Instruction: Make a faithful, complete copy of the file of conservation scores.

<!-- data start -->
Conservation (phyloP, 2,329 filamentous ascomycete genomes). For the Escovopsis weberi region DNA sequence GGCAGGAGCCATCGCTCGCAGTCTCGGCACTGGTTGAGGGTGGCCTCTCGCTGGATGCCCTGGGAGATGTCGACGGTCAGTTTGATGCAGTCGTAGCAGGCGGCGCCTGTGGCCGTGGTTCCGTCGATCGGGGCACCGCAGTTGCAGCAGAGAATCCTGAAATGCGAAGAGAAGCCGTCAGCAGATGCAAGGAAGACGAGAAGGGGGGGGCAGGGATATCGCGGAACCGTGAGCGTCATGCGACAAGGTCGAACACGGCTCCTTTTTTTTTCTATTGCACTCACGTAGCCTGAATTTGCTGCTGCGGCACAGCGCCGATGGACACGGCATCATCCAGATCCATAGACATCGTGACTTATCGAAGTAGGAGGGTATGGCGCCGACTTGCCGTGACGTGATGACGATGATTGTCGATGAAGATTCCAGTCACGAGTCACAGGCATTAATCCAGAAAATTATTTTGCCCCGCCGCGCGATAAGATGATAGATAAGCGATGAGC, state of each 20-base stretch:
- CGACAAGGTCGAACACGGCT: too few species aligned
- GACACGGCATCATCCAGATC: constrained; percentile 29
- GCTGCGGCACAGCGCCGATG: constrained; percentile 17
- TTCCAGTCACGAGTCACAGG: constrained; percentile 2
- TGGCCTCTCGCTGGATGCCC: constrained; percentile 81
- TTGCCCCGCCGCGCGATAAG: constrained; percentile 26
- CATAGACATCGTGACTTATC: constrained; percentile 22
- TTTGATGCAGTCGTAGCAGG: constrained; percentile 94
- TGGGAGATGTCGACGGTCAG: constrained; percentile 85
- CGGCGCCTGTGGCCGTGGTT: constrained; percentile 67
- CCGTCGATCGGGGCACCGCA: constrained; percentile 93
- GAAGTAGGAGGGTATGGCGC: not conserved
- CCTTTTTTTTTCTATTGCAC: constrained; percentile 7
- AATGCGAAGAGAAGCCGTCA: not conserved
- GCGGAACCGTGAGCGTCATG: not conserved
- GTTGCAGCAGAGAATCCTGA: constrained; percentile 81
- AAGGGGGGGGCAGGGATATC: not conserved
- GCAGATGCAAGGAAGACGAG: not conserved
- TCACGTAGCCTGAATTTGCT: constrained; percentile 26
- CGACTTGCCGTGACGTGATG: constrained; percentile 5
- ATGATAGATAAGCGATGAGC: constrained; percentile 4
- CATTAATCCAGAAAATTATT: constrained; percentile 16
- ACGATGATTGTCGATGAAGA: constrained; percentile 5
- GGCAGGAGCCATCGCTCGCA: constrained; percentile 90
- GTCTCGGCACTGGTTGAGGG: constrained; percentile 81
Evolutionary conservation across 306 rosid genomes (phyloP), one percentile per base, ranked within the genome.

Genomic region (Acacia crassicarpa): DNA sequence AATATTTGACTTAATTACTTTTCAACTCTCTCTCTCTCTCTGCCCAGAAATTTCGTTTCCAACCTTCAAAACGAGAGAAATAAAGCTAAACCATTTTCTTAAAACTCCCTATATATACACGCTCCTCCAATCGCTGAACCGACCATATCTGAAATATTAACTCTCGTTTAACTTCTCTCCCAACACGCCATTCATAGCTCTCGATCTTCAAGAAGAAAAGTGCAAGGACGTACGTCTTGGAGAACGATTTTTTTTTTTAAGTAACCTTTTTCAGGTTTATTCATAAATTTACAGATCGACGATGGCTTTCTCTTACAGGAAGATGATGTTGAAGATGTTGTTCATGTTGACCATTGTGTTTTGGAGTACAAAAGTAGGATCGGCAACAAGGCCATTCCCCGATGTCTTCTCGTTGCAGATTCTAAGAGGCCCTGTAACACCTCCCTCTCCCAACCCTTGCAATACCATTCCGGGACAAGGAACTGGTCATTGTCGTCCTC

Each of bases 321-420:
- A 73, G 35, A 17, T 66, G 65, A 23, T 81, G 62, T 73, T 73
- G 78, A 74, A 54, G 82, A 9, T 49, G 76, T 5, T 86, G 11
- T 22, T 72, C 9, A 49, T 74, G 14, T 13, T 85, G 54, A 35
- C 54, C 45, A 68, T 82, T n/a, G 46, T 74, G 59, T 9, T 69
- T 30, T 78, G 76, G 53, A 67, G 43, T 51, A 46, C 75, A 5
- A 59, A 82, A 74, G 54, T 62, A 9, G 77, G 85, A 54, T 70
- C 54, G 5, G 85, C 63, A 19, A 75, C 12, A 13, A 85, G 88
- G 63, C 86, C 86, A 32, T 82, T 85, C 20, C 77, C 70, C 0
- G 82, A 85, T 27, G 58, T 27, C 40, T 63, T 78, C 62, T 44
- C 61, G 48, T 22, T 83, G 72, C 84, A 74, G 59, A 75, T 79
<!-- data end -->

Conservation (phyloP, 2,329 filamentous ascomycete genomes). For the Escovopsis weberi region DNA sequence GGCAGGAGCCATCGCTCGCAGTCTCGGCACTGGTTGAGGGTGGCCTCTCGCTGGATGCCCTGGGAGATGTCGACGGTCAGTTTGATGCAGTCGTAGCAGGCGGCGCCTGTGGCCGTGGTTCCGTCGATCGGGGCACCGCAGTTGCAGCAGAGAATCCTGAAATGCGAAGAGAAGCCGTCAGCAGATGCAAGGAAGACGAGAAGGGGGGGGCAGGGATATCGCGGAACCGTGAGCGTCATGCGACAAGGTCGAACACGGCTCCTTTTTTTTTCTATTGCACTCACGTAGCCTGAATTTGCTGCTGCGGCACAGCGCCGATGGACACGGCATCATCCAGATCCATAGACATCGTGACTTATCGAAGTAGGAGGGTATGGCGCCGACTTGCCGTGACGTGATGACGATGATTGTCGATGAAGATTCCAGTCACGAGTCACAGGCATTAATCCAGAAAATTATTTTGCCCCGCCGCGCGATAAGATGATAGATAAGCGATGAGC, state of each 20-base stretch:
- CGACAAGGTCGAACACGGCT: too few species aligned
- GACACGGCATCATCCAGATC: constrained; percentile 29
- GCTGCGGCACAGCGCCGATG: constrained; percentile 17
- TTCCAGTCACGAGTCACAGG: constrained; percentile 2
- TGGCCTCTCGCTGGATGCCC: constrained; percentile 81
- TTGCCCCGCCGCGCGATAAG: constrained; percentile 26
- CATAGACATCGTGACTTATC: constrained; percentile 22
- TTTGATGCAGTCGTAGCAGG: constrained; percentile 94
- TGGGAGATGTCGACGGTCAG: constrained; percentile 85
- CGGCGCCTGTGGCCGTGGTT: constrained; percentile 67
- CCGTCGATCGGGGCACCGCA: constrained; percentile 93
- GAAGTAGGAGGGTATGGCGC: not conserved
- CCTTTTTTTTTCTATTGCAC: constrained; percentile 7
- AATGCGAAGAGAAGCCGTCA: not conserved
- GCGGAACCGTGAGCGTCATG: not conserved
- GTTGCAGCAGAGAATCCTGA: constrained; percentile 81
- AAGGGGGGGGCAGGGATATC: not conserved
- GCAGATGCAAGGAAGACGAG: not conserved
- TCACGTAGCCTGAATTTGCT: constrained; percentile 26
- CGACTTGCCGTGACGTGATG: constrained; percentile 5
- ATGATAGATAAGCGATGAGC: constrained; percentile 4
- CATTAATCCAGAAAATTATT: constrained; percentile 16
- ACGATGATTGTCGATGAAGA: constrained; percentile 5
- GGCAGGAGCCATCGCTCGCA: constrained; percentile 90
- GTCTCGGCACTGGTTGAGGG: constrained; percentile 81
Evolutionary conservation across 306 rosid genomes (phyloP), one percentile per base, ranked within the genome.

Genomic region (Acacia crassicarpa): DNA sequence AATATTTGACTTAATTACTTTTCAACTCTCTCTCTCTCTCTGCCCAGAAATTTCGTTTCCAACCTTCAAAACGAGAGAAATAAAGCTAAACCATTTTCTTAAAACTCCCTATATATACACGCTCCTCCAATCGCTGAACCGACCATATCTGAAATATTAACTCTCGTTTAACTTCTCTCCCAACACGCCATTCATAGCTCTCGATCTTCAAGAAGAAAAGTGCAAGGACGTACGTCTTGGAGAACGATTTTTTTTTTTAAGTAACCTTTTTCAGGTTTATTCATAAATTTACAGATCGACGATGGCTTTCTCTTACAGGAAGATGATGTTGAAGATGTTGTTCATGTTGACCATTGTGTTTTGGAGTACAAAAGTAGGATCGGCAACAAGGCCATTCCCCGATGTCTTCTCGTTGCAGATTCTAAGAGGCCCTGTAACACCTCCCTCTCCCAACCCTTGCAATACCATTCCGGGACAAGGAACTGGTCATTGTCGTCCTC

Each of bases 321-420:
- A 73, G 35, A 17, T 66, G 65, A 23, T 81, G 62, T 73, T 73
- G 78, A 74, A 54, G 82, A 9, T 49, G 76, T 5, T 86, G 11
- T 22, T 72, C 9, A 49, T 74, G 14, T 13, T 85, G 54, A 35
- C 54, C 45, A 68, T 82, T n/a, G 46, T 74, G 59, T 9, T 69
- T 30, T 78, G 76, G 53, A 67, G 43, T 51, A 46, C 75, A 5
- A 59, A 82, A 74, G 54, T 62, A 9, G 77, G 85, A 54, T 70
- C 54, G 5, G 85, C 63, A 19, A 75, C 12, A 13, A 85, G 88
- G 63, C 86, C 86, A 32, T 82, T 85, C 20, C 77, C 70, C 0
- G 82, A 85, T 27, G 58, T 27, C 40, T 63, T 78, C 62, T 44
- C 61, G 48, T 22, T 83, G 72, C 84, A 74, G 59, A 75, T 79